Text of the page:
Skip to main content

ASU Electronic Theses and Dissertations


This collection includes most of the ASU Theses and Dissertations from 2011 to present. ASU Theses and Dissertations are available in downloadable PDF format; however, a small percentage of items are under embargo. Information about the dissertations/theses includes degree information, committee members, an abstract, supporting data or media.

In addition to the electronic theses found in the ASU Digital Repository, ASU Theses and Dissertations can be found in the ASU Library Catalog.

Dissertations and Theses granted by Arizona State University are archived and made available through a joint effort of the ASU Graduate College and the ASU Libraries. For more information or questions about this collection contact or visit the Digital Repository ETD Library Guide or contact the ASU Graduate College at gradformat@asu.edu.




In many respects, the current public child welfare system closely resembles that of over 100 years ago. Then, as well as now, nonprofit child welfare agencies are the critical providers of service delivery to vulnerable children and their families. Contemporary nonprofits, however, are confronted with social and fiscal pressures to conform to normative practices and behaviors of governmental and for-profit organizations. Simultaneously, these agencies may also feel compelled to behave in accordance with a nonprofit normative ethic. Yet, scholars and practitioners are often unaware of how these different forces may be shaping the practices of child welfare agencies and, the …

Contributors
Robichau, Robbie, Catlaw, Thomas, Nahavandi, Afsaneh, et al.
Created Date
2013

Knowledge advancement occurs when the creation of new and useful knowledge encompasses and supersedes earlier knowledge. A rapidly growing number of scholars with state-of-the-art research tools has led to the growth of knowledge exploration in almost every field. It, however, has been observed that the findings of new studies frequently differ from previously established evidence and even disagree with one another. Conflicting and contradictory results prevail in the literature. This phenomenon has puzzled many people with respect to which findings are reliable and which should be considered as valid. Inconclusive results in the literature inhibit, rather than facilitate, knowledge advancement …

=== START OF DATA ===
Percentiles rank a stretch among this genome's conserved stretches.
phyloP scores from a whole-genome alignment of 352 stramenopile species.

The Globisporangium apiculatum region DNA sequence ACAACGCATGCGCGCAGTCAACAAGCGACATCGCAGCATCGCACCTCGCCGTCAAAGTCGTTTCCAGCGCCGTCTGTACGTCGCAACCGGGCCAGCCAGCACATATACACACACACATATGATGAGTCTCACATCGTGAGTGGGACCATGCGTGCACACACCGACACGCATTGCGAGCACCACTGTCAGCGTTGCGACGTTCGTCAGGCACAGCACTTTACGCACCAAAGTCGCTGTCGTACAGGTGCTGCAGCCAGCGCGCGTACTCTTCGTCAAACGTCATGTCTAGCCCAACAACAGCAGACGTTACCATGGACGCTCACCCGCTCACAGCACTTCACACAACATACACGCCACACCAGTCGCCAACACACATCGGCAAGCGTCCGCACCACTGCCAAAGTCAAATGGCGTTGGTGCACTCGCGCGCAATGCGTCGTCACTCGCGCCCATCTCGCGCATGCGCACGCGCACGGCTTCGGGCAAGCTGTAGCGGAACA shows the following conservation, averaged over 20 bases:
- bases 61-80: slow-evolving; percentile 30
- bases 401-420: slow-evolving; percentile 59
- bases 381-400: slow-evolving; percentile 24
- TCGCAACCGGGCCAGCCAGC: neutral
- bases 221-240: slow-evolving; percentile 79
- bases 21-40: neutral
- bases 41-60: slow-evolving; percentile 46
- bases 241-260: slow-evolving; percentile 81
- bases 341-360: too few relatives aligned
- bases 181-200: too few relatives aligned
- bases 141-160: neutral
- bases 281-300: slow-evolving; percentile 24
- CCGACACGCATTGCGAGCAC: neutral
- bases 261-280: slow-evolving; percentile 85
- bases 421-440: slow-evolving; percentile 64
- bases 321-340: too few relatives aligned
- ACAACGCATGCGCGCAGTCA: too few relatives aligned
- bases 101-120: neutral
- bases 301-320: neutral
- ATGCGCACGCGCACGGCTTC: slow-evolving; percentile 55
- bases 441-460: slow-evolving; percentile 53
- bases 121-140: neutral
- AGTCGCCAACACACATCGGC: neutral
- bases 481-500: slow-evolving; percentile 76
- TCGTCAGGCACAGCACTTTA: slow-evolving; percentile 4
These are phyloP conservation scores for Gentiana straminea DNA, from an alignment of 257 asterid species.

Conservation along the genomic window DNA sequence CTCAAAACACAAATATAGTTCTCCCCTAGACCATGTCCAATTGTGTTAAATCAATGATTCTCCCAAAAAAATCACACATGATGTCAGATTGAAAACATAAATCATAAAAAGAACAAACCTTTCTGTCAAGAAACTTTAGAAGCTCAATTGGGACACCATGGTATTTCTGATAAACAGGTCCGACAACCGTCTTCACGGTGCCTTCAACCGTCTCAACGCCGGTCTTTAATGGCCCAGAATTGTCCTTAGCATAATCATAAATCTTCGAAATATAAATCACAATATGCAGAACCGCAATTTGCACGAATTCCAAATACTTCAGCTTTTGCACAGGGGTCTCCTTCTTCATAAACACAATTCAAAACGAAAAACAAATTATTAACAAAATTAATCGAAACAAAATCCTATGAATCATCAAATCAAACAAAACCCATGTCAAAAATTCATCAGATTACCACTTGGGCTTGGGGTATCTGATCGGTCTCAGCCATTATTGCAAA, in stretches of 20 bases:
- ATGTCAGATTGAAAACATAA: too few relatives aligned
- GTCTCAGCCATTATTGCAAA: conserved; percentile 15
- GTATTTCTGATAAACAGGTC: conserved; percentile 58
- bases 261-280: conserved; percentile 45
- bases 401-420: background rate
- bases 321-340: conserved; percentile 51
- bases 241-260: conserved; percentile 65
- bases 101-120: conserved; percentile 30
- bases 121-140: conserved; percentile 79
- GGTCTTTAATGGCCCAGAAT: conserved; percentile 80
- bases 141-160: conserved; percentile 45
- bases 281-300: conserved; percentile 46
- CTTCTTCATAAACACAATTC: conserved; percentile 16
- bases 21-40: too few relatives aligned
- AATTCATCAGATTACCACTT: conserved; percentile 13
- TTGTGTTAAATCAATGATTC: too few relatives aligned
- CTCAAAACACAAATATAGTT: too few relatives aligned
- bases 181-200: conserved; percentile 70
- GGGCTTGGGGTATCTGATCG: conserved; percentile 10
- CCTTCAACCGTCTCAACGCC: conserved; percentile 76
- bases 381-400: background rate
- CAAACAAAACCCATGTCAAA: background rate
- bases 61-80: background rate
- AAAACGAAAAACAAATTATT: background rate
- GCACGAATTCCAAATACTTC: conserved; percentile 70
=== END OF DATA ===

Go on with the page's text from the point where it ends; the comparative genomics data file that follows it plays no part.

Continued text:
Contributors
Hung, Chia-Ko, Hager, Mark, Lecy, Jesse, et al.
Created Date
2019

Achieving high performance is a crucial issue in modern organizations including public, for-profit, and nonprofit even though there is no consensus about what performance means. How to obtain resources is important for boosting organizational performance. Furthermore, resource acquisition capacity is closely associated with the survival of modern nonprofit organizations. Resource Dependence Theory (RDT) notes that dependence on critical resources influences diverse actions and behavior of organizations. The study examines the relationship among Resource Dependence Patterns (RDPs), organizational behavior, and organizational performance in nonprofit organizations. This study introduces five dimensions of RDPs (the appearance of the resource inflow): resource dependency, resource …

Contributors
Seo, Jungwook, Cayer, N.Joseph, Lan, G. Zhiyong, et al.
Created Date
2011

This dissertation is an exploratory study that examined the differences in perceptions about supply chain management strategy, topics, tools, and techniques between procurement professionals in public and private sector organizations. This was accomplished through a survey of procurement professionals in a Fortune 500 company and a municipality in Arizona. The data were analyzed to understand how perceptions of supply chain management differed within this sample and whether the differences in perceptions were associated with formal education levels. Key findings indicate that for this or similar samples, public procurement respondents viewed their organizations' approach to supply chain management as a narrow …

Contributors
Heller, Jacob Anthony, Cayer, Joseph, Lan, Gerald, et al.
Created Date
2013

This research examines data exchange between city departments and external stakeholders; particularly, why city departments have different capacity to access data from departments in the same city, other public agencies, private and nonprofit organizations. Data access is of theoretical interest because it provides the opportunity to investigate how public organizations and public managers deal with a portfolio of relationships in a loosely structured context characterized by dynamics of power and influence. Moreover, enhancing data access is important for public managers to increase the amount and diversity of information available to design, implement, and support public services and policies. Drawing from …

Contributors
Fusi, Federica, Feeney, Mary K., Welch, Eric, et al.
Created Date
2018